Something was troubling me on my recent trip to Belgium. Ouside of Brussels every town or city I visited or passed on a train had one disturbing feature that I had never picked up on in this country even though it is a more than common occurence. Without fail the tallest structure in every place, the highest most dominant feature of the skyline was over 400 years old. At no point in the subsequent 400 years had any of the townspeople sought to compete or to exceed the accomplishments of their medieval or renaissance predecessors by building higher or bigger. And then I realised that of all the cities in the world I have found home all of them have superceeded their historical roots. You may not like glass and steel but to me it signifies engagement and technology and desire and excitement. I may appreciate Bruges or Salisbury or Rome even but I would never want to live in them. Their stifling reverence of the past or their lack of ambition would suffocate me. I guess that's why I live in London - pockets of the past and frighteningly modern at the same time it feels like a real living breathing city. One of our highest points is a ferris wheel - how cool is that?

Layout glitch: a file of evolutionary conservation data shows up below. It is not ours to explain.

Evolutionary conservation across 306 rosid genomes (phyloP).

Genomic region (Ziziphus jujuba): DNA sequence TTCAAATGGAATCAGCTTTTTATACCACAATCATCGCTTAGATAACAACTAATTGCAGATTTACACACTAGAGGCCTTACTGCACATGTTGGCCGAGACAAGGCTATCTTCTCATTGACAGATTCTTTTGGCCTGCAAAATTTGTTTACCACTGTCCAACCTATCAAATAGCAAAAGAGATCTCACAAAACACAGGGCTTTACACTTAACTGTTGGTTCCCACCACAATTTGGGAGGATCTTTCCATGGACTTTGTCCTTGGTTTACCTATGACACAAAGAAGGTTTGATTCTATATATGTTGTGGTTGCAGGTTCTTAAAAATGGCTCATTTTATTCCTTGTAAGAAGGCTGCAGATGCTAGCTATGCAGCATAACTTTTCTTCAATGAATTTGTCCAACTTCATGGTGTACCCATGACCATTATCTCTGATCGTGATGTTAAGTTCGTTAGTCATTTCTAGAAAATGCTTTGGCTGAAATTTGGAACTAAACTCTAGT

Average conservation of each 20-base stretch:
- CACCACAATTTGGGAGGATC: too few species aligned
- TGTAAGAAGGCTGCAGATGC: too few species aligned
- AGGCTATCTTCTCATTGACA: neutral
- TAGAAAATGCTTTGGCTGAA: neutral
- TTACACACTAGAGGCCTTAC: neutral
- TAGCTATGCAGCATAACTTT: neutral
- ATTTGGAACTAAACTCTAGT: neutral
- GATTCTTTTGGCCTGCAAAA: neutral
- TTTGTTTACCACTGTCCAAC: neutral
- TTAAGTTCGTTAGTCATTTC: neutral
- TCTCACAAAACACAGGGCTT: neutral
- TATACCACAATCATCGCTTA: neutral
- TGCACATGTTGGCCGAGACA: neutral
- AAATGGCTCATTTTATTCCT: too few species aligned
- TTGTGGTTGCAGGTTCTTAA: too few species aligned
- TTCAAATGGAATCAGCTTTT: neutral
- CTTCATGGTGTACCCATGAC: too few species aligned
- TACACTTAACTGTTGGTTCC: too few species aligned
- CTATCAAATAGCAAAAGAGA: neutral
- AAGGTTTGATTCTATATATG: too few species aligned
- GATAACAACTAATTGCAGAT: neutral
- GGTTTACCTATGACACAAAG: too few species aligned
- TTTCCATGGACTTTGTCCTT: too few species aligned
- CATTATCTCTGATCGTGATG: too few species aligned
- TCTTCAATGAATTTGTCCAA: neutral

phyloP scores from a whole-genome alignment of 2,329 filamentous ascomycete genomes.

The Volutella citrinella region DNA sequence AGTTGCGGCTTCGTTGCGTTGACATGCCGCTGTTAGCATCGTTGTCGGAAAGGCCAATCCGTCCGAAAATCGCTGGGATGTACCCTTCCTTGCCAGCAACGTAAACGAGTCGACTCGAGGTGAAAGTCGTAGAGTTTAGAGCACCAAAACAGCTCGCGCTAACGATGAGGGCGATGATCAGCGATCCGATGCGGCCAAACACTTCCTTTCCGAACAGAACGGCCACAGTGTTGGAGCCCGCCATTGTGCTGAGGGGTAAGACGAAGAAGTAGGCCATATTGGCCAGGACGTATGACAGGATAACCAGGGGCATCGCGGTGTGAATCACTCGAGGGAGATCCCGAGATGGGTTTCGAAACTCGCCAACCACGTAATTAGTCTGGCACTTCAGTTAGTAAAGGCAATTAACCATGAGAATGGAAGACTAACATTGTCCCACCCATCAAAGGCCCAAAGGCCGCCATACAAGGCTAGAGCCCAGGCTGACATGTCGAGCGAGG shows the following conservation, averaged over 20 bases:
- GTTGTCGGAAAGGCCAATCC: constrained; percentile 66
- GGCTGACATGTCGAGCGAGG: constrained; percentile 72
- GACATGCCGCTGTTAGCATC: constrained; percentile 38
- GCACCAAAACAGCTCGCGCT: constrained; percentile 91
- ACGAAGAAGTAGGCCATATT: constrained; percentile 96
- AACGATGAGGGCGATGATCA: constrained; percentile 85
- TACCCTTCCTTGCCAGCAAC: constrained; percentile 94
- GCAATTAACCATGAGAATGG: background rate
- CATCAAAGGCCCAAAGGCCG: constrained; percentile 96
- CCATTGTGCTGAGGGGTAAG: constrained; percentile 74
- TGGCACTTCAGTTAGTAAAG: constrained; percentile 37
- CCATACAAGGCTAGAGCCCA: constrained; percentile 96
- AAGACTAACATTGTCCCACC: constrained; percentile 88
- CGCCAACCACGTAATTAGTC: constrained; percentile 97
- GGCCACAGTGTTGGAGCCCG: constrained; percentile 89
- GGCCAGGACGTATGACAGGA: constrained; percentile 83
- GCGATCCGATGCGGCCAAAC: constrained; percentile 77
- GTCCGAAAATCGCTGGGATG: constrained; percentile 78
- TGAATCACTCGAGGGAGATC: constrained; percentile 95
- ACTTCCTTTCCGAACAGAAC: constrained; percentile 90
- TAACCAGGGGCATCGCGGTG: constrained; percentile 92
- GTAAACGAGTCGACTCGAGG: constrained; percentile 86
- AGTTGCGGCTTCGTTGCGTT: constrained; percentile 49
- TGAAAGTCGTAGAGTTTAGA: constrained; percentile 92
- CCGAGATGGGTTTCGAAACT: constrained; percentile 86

I think there might be a book in this. Mmm. I can feel a list coming on too. British towns and cities where the highest point is from a building or structure pre 1901. Any takers? Or is there a website that lists the highest buildings in each town? There must be.